WIDESPREAD CONTEMPT


The outbreak of protests, which Navalny began organizing on March 15, owes to a specific condition that was absent in the cases of Chaika and Shuvalov: widespread contempt toward Navalny’s target. Medvedev increasingly appears to have given up on pretending he represents the interests of Russians. The country’s middle class made its disapproval of him known when it led the protests of 2011-13, aggrieved at the sight of a self-professed modernizer handing over the reins of power to Putin—a reactionary force that few middle-class Russians wished to see back in office having come to believe that Russia had abandoned its historical tradition of leaders never stepping down.
The working class has joined the chorus of Medvedev’s critics thanks to a string of gaffes highlighting the prime minister’s indifference to Russians’ economic difficulties. In August 2016, Medvedev told Russian teachers distraught over meager pay that their predicament was no one’s fault but their own: “You didn’t go into business, as I understand, so there you have it.”
Worse still, in May 2016, while visiting Crimea, the annexation of which has come at a hefty cost for Russia and its people, Medvedev told worried pensioners, an especially vulnerable segment of the population, “There’s just no money right now. … You hang in there. Best wishes! Cheers! Take care!”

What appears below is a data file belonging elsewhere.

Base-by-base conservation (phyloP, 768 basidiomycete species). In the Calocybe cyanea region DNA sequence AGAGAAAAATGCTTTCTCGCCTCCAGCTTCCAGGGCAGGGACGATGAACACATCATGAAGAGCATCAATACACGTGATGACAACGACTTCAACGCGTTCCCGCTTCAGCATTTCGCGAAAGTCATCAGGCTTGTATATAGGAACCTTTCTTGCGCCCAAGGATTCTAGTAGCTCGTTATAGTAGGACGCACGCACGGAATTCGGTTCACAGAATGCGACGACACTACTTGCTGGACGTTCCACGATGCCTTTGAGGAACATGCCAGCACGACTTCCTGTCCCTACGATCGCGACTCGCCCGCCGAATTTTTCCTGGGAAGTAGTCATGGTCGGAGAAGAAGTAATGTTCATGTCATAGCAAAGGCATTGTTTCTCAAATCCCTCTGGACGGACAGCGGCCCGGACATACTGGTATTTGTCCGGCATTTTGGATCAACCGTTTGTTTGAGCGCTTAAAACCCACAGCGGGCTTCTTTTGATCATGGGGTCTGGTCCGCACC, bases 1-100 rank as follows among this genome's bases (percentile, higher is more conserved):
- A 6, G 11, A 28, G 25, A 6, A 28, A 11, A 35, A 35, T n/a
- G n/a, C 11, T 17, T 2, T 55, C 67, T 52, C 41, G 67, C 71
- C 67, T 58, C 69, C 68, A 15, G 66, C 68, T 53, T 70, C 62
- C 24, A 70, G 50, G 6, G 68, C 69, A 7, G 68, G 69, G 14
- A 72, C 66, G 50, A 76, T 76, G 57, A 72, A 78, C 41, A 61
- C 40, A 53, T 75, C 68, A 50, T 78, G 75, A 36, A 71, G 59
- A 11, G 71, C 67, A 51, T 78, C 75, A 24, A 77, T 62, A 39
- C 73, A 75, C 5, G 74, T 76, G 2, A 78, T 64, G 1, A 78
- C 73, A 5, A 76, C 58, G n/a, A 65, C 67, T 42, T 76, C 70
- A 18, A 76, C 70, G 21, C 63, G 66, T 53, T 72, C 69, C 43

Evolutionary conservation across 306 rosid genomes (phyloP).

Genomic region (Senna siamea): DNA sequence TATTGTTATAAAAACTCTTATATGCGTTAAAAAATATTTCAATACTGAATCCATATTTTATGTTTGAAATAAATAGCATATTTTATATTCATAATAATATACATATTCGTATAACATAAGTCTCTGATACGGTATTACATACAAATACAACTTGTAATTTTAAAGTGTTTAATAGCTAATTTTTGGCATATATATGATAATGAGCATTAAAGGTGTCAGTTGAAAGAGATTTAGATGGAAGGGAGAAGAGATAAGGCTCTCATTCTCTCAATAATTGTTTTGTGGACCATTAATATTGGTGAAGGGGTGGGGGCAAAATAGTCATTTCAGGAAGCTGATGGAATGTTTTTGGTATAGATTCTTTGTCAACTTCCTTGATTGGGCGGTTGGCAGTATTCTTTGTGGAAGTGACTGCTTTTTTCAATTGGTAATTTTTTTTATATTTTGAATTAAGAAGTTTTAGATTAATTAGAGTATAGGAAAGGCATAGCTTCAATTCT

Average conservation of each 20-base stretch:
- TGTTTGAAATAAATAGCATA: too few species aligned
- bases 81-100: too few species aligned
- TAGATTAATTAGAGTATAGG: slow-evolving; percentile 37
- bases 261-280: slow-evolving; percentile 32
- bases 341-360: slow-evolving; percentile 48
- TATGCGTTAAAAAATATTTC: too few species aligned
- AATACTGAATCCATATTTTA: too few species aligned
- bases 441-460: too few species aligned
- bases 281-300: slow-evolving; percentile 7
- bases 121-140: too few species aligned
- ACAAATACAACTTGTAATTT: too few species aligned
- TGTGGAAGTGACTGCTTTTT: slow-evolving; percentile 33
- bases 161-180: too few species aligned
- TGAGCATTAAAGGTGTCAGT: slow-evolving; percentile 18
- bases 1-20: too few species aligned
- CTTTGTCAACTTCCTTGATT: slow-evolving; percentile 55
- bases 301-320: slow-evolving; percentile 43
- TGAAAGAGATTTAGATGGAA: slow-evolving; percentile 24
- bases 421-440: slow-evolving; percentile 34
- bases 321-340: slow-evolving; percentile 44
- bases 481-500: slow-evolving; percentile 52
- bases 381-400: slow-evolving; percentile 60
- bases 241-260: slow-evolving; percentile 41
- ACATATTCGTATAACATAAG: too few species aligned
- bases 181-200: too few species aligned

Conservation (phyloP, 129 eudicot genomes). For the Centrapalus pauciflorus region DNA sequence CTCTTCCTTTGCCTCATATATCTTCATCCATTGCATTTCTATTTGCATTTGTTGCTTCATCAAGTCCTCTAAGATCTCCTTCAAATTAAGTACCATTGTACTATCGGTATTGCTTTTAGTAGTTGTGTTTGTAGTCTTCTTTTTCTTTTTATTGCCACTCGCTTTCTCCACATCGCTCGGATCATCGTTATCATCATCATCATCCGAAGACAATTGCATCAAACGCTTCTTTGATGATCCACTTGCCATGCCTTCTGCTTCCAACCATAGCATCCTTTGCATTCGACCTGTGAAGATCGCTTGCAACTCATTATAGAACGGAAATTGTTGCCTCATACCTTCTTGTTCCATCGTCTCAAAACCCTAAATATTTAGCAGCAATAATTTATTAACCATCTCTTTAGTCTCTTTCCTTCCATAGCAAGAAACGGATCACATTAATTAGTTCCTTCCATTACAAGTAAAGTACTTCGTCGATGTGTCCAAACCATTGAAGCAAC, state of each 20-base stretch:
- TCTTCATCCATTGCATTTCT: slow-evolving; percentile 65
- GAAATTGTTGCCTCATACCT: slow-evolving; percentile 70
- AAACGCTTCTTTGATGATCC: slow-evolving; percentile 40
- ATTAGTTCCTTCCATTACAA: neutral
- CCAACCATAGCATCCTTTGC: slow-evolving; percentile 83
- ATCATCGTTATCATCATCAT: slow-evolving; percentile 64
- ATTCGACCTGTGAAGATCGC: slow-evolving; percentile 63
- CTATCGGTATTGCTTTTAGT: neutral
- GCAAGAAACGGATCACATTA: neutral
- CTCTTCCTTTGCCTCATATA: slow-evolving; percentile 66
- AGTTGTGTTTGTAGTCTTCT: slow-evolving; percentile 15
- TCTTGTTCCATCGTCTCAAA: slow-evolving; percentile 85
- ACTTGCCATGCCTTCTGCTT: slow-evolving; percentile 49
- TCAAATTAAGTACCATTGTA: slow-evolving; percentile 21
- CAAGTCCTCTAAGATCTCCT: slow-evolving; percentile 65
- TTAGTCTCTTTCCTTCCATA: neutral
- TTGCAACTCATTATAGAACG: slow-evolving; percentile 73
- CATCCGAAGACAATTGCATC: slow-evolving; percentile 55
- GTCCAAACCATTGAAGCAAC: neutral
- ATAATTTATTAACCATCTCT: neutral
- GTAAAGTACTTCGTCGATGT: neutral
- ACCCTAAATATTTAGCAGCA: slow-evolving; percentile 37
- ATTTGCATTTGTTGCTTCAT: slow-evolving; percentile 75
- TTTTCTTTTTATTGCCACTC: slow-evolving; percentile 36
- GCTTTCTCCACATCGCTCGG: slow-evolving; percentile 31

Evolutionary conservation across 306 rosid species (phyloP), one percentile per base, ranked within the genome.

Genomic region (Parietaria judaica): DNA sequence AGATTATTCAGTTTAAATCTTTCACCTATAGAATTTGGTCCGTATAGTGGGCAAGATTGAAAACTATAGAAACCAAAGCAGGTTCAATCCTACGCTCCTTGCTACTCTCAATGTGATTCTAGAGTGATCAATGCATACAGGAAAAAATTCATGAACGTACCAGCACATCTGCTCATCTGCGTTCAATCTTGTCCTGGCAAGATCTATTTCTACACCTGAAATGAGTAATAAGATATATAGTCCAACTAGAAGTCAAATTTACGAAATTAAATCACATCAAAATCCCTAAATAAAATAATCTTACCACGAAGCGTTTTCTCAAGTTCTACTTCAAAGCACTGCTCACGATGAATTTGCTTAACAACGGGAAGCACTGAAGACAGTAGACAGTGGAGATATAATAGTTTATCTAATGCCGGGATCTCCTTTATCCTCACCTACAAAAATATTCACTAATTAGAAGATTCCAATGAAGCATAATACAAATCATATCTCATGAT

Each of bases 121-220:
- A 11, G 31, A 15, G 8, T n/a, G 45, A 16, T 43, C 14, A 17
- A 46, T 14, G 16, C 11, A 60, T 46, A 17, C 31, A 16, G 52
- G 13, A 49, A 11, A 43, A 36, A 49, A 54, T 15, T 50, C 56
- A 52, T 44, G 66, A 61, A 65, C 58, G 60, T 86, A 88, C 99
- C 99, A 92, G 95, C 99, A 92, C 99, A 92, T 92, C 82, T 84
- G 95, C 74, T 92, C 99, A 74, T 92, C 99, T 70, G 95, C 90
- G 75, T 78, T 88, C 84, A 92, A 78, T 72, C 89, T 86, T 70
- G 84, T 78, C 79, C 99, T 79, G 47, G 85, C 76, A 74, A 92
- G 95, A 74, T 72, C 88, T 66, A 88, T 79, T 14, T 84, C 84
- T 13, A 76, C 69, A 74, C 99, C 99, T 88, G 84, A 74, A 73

Medvedev, once commonly cited as a potential successor to Putin, made these recommendations as he literally escaped the people in whose name Russia had invaded Ukraine. He neatly symbolizes Russia’s outrageous economic inequality in his clear indifference to the economic problems of ordinary Russians and to the optics of Navalny’s allegations, which he has responded to by blocking Navalny on Instagram and going skiing during Sunday’s protests.
Medvedev’s complacency may stem from the appearance that his place in power is guaranteed. However, recent weeks give reason for doubt about Medvedev’s job security. His behavior has combined with increasing negative attention over Navalny’s accusations to drive even the so-called “loyal” opposition in Russia’s parliament to demand an official investigation into Medvedev’s alleged wealth.
More embarrassingly, Putin appears to be subtly marginalizing the prime minister. At a meeting of Russian officials on March 14, Putin offered a mocking explanation for Medvedev’s absence that almost certainly undercut the prime minister’s authority: “The [flu] epidemic here is waning. Nonetheless, the situation is still serious. See, we weren’t able to save Dmitri Anatolievich.” In a counterproductive move that made him look even more side-lined, Medvedev refuted Putin’s comments on March 23, saying he had never fallen ill.
Russian analysts say Medvedev is under pressure from both elites and the public, and are increasingly considering the possibility that he will be forced to resign.

Read the entire article here: Fair Observer